When a person dies, copies of the death certificate will be needed to initiate probate and the distribution of the deceased's estate and to handle various other issues.
The easiest way to obtain copies is to ask that a certain number of copies be made available by the mortuary or funeral home as part of their charge.
In North Carolina, you may submit the paperwork yourself.
There are also other ways to obtain a copy of the death certificate. The National Center for Health Statistics offers state-by-state information. They will specify the cost, where to apply, if you can request a copy online, and any other pertinent information.
Many counties now provide the convenience of ordering a copy of vital records from the county website. Your state website may offer a link to county websites. The county website should be the one where the deceased lived.
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|Another consideration is organ donation. Should your family member decide to donate his or her organs, there is a process to register this decision and the proper documentation should be kept with other End of Life papers.|
At the time of death, the executor may need to provide proof of various personal information to execute the will. This might be through a marriage certificate, military service records, employment records, etc. This type of information is often referred to as Vital Records.
In addition to a will, there are several other important legal documents that should be discussed and then drawn up. They are:
- Living Will
- Health Care Power of Attorney
- Durable Power of Attorney
- Psychiatric Advanced Directive
|These documents will protect the care recipient's rights and will better assure that the wishes of the care recipient are carried out. All these documents are part of the estate planning process and, if possible, should be drawn up while the care recipient is able to make decisions and make his or her wishes known.|
Be aware that in 1990, Congress passed the Patient Self-Determination Act. This law requires hospitals, nursing homes, home health agencies, HMOs and hospices to inform all patients about their rights under state law to prepare advance health care directives about life-sustaining medical treatments. Be prepared. Don't wait until your family member is in need of medical services to decide what is important. Remember, your family member may not be able to make those important decisions at that time. If you want to honor his or her choices, have the discussions before the decisions are needed. Having these documents completed before needed helps ensure decisions are made outside of a crisis situation and also ensures that you have the best legal protection for patient rights available.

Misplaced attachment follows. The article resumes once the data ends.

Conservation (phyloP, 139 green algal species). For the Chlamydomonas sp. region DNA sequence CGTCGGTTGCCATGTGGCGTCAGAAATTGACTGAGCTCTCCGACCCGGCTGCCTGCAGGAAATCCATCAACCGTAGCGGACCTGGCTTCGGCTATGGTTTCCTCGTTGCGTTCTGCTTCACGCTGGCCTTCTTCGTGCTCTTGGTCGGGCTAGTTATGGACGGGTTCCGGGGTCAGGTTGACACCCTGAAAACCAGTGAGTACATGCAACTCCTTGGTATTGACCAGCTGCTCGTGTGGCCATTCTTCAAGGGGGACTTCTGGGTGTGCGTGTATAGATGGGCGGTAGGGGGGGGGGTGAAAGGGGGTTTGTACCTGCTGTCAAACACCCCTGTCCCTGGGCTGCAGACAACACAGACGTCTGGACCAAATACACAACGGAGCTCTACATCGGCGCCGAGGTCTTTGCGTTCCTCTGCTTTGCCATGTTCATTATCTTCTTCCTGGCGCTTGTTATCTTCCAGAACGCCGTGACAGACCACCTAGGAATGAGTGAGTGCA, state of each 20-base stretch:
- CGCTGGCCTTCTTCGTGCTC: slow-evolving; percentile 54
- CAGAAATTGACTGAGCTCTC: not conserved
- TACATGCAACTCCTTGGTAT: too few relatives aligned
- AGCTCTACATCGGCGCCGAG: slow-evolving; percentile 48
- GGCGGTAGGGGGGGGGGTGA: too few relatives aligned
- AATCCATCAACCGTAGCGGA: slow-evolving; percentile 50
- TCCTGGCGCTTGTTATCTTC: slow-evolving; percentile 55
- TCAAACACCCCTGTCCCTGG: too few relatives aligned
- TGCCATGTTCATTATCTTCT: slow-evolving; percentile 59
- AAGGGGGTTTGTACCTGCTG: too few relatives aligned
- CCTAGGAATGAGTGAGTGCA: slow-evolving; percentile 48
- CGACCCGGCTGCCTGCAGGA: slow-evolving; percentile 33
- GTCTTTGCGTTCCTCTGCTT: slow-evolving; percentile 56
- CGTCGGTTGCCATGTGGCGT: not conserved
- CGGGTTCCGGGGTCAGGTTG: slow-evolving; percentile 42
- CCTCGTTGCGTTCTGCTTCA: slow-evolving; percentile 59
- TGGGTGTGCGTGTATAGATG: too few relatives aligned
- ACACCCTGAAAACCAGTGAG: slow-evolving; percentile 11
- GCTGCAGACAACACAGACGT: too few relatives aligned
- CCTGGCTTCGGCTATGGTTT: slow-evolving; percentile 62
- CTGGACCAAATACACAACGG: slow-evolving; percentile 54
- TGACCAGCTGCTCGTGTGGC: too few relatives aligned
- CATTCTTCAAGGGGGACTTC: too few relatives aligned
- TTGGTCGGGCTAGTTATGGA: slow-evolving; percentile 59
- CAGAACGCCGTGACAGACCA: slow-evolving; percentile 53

There are many agencies/organizations that are available to help you with the process of making these decisions and then formalizing them so that your wishes are carried out.
The Funeral Consumer's Alliance has a state specific kit called "Before I Go, What You Should Know". It provides advance directive forms specific to your state and includes a booklet called "Death Away From Home" to help should the need arise.
H.E.L.P. , a non-profit information resource for older adults located in California founded in 1996 by a couple facing the challenges of caring for aging parents. They have developed a booklet to help you make needed choices called "Your Way". Two copies per family are offered for free. The booklet is designed for you to make your choices and record them within the booklet which would then be saved with your other important documents. It is designed to express your desires related to quality of life issues should you become unable to care for yourself or have limited capability to do so. These are important considerations and need to be discussed with family members and others before a crisis event occurs.
The Center for Practical Bioethics has put together a workbook for individuals to walk you through how to think about the unthinkable - that you may become unable to care for yourself and/or make your wishes known. Often in our culture, "preferences concerning care are not expressed or heard, or they are heard but not respected". Their workbook, Caring Conversations, provides a "social ritual" to help families plan for the kind of healthcare and care you would prefer at the end of life or should you become incapacitated.
The National Resource Center on Psychiatric Advanced Directives offers a wealth of information on the subject of making legally binding choices, while competent, in preparation for the possibility that a person may lose capacity to give or withhold informed consent to treatment during acute episodes of psychiatric illness.
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The American Bar Association Commission on Law and Aging offers an online handbook on how to be a successful health care proxy. The handbook walks you through the most likely situations to be encountered, how to work within the health care system, and dispute resolution.
It is important that the care recipient have a valid will. If he or she does not, the state will decide the distribution of any assets per state law. A person may write his or her own will. However, to do so runs the risk that it may not be legally valid and could be subject to someone contesting the will and being successful.
To be prepared, keep several copies of the will. Give one to the executor, keep one in a safe place known by several trusted people, and keep a copy with other important documents.